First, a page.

Additionally, there were (and still are) two persistent anti-people issues; fuel scarcity and currency change which seems like a forced implementation of a cashless policy. The reasons for the fuel scarcity across the nation were sketchy and unconvincing. The online paper ‘Premium Times’ of 21st January 2023 reported the Major Oil Marketers Association of Nigeria, (MOMAN), attributing the lingering fuel scarcity in the country to “high costs of vessels and inadequate trucks to deliver petroleum products from depots to filling stations across Nigeria”. It stated further that, “the major cause is the shortage and high US Dollar costs of daughter vessels for ferrying products from mother vessels to depots along the coast”. “Next is the inadequate number of trucks to deliver products from depots to the filling stations nationwide to meet the demand”. Within this period of fuel scarcity, the official petrol price was clandestinely jacked up from N181-185 per liter to N210 per liter. This is in addition to the cost of queuing for several hours in the few filling stations dispensing at this rate otherwise you have to purchase it at prices ranging from N320 to N400 per liter in independent marketers’ filling stations. There are no more “black markets” for the sales of fuel as the NNPC price regulatory body became “dead and buried” and independent petroleum marketers sell at any price without qualms.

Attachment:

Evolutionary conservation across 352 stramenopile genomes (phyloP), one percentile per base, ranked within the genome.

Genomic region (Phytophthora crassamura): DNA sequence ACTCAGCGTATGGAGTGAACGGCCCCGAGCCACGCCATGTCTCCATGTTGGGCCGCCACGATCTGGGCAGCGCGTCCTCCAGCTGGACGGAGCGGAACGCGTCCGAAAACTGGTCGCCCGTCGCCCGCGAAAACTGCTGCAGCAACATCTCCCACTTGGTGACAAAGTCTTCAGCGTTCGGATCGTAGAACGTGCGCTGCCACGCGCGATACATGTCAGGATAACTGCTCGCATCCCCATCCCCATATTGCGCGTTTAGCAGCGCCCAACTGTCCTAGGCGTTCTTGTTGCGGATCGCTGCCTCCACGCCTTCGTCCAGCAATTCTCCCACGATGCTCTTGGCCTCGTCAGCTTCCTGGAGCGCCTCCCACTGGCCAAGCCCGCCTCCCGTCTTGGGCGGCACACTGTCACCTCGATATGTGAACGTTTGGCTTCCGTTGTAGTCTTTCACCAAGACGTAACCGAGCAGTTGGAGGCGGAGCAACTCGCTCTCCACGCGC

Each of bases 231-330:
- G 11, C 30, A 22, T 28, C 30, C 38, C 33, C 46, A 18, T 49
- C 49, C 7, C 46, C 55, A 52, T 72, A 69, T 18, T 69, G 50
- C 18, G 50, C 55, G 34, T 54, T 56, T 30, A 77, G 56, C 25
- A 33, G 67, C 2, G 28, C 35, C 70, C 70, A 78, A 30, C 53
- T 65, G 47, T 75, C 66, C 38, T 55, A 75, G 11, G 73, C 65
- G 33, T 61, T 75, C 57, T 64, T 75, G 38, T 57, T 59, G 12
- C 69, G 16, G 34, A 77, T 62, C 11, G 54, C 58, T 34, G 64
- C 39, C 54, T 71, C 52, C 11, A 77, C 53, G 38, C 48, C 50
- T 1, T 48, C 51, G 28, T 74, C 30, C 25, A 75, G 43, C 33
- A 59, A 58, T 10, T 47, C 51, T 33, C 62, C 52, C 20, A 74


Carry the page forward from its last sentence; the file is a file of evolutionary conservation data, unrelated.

As Nigerians struggled to survive under the cutthroat pressure of fuel scarcity, the currency change and forced cashless policy implementation made the situation generally unbearable. Millions of Nigerians live in a hopeless situation of economic desperation, misery, hunger ad desolation. Perhaps, the CBN Governor sold a dummy to Mr. President that the cashless policy was a shortcut to fast-track the economic revival before his exit. How could this be? How can a cashless policy be implemented successfully in an environment without adequate infrastructure? Some of the existing infrastructures are dilapidated, archaic, inadequate, epileptic and dysfunctional.